Fri, May 05, 2017 - Page 3 News List

Demolition protesters block premier’s car

By Abraham Gerber and Chen Wei-han  /  Staff reporters

Protesters clash with police on Jinan Road in Taipei yesterday.

Photo courtesy of Daguan Self-help Group

Protesters blocked Premier Lin Chuan’s (林全) car and allegedly threw road cones at it at his home in Taipei yesterday as they sought to halt a planned demolition of homes in New Taipei City.

About 12 students affiliated with the Taiwan Anti-Forced Eviction Alliance struggled with police as they blocked the car as it emerged from his residence, throwing themselves onto the hood before being dragged off by police.

The protesters called for Lin to “face the music.”

The group supports residents of the Daguan (大觀) community in New Taipei City’s Banciao District (板橋), with the community facing demolition ordered by a nearby military retirees’ home that owns the land.

The protesters say the site was constructed by military personnel and their families in conjunction with the National Women’s League to service a “military dependents’ village” that predates the retirement home.

Large numbers of military personnel and their families settled in the dependents’ village, which was built on government-owned land, after they followed the Republic of China government to Taiwan following the Chinese Nationalist Party’s (KMT) defeat in the Chinese Civil War.

“Lin Chuan himself was born in a military dependents’ village. How can he not feel empathy for Daguan residents?” group member Cheng Chung-hao (鄭仲皓) said, adding that the Executive Yuan was the “bloody hand” behind the “activation” policies on government-owned land responsible for numerous demolitions and forced evictions.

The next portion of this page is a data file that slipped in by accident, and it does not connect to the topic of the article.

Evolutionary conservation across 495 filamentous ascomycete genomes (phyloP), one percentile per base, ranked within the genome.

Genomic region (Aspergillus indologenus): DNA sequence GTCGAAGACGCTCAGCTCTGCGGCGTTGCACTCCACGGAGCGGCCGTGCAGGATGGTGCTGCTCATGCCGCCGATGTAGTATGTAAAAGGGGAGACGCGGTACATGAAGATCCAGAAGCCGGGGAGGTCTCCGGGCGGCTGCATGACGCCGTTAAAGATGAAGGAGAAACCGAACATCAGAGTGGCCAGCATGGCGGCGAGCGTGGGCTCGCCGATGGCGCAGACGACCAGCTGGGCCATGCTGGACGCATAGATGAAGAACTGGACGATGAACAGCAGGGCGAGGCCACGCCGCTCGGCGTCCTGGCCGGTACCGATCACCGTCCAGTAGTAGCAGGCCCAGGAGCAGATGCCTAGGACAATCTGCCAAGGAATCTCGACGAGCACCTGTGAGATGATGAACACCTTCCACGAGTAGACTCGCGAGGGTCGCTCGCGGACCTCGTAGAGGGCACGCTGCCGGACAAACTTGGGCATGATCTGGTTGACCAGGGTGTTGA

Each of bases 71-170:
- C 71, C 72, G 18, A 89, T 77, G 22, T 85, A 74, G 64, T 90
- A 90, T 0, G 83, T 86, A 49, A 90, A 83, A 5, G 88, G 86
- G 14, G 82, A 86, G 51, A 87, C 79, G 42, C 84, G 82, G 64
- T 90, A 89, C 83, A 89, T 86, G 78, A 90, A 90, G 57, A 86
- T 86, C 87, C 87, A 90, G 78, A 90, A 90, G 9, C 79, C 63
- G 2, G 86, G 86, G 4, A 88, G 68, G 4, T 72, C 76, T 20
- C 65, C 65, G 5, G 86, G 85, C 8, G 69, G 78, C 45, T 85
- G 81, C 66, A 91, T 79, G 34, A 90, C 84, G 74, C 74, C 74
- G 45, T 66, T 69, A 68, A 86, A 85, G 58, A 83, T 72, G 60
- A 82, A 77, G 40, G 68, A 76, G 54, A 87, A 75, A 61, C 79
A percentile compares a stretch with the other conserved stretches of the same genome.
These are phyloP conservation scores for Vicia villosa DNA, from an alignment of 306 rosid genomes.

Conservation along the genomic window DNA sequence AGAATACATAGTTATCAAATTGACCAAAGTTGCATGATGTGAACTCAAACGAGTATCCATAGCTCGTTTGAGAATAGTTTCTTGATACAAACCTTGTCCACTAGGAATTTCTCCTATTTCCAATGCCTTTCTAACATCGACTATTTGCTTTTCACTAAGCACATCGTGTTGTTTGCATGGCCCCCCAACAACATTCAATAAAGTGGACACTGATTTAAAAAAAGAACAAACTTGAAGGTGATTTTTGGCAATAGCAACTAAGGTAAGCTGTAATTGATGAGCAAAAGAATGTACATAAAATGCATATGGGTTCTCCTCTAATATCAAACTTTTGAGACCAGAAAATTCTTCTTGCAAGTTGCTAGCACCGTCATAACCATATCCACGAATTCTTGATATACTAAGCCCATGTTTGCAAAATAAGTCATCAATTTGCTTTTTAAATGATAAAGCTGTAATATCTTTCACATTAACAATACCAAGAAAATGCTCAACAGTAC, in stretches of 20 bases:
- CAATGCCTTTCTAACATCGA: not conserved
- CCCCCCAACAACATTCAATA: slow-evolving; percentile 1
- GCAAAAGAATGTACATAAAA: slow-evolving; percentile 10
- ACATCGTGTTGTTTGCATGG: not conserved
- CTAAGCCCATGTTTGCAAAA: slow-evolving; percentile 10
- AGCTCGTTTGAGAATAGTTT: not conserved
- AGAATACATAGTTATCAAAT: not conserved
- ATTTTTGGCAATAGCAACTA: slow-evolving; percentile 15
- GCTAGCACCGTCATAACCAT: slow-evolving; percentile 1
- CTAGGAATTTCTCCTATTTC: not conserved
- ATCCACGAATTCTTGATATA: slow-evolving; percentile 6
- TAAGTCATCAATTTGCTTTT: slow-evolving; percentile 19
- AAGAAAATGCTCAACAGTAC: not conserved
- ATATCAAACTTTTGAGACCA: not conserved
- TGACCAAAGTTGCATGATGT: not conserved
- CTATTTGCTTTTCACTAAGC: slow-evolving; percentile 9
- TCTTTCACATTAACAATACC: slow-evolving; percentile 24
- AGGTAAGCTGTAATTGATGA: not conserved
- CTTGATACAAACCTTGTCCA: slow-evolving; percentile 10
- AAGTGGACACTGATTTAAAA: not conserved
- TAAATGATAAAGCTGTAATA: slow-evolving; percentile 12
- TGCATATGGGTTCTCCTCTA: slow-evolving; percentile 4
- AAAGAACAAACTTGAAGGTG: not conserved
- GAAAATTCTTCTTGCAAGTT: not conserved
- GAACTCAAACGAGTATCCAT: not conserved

Group member Chen Kuan-po (陳冠博) said they took the protest to Lin’s home only after the Executive Yuan showed a lack of “sincerity” in addressing a series of protests and petitions.

“Every time we give them an official petition, they just confirm reception and state that it will be forwarded to the Veterans Affairs Council, a completely meaningless action,” Chen said.

After Lin’s car departed, the protesters marched to the Executive Yuan, posting “wanted posters” of Lin on its gates.

“We are here on a search,” Cheng said, vowing that protests would follow Lin “like a shadow” until the group gets a response.

“We hope that when you [Lin] go to work, you will see these and know that Daguan residents are looking for you,” he said.

The Executive Yuan condemned the attempts to block the premier’s vehicle and urged the police to press charges against people who compromise public safety.

Protesters blocked traffic and hurled traffic cones at Lin’s car when his motorcade departed from Lin’s home in Daan District (大安), Executive Yuan spokesman Hsu Kuo-yung (徐國勇) said.

The land that Daguan community is built on is owned by the government and occupation of the land is illegal, Hsu said.

The government pressed charges against some of the residents — those who occupied more than one housing unit, ran businesses from occupied properties or sublet their units — in 1994, and the legal proceedings were concluded in 2014 with courts ruling that residents had to demolish the homes and return the properties and illegal gains.

Among the 79 households in the community, 21 have moved out and returned the property to the government.

A demolition on April 10 removed only the empty properties, but the contractor accidentally damaged electrical facilities serving some occupied units, Hsu said, adding that the power supply was restored.

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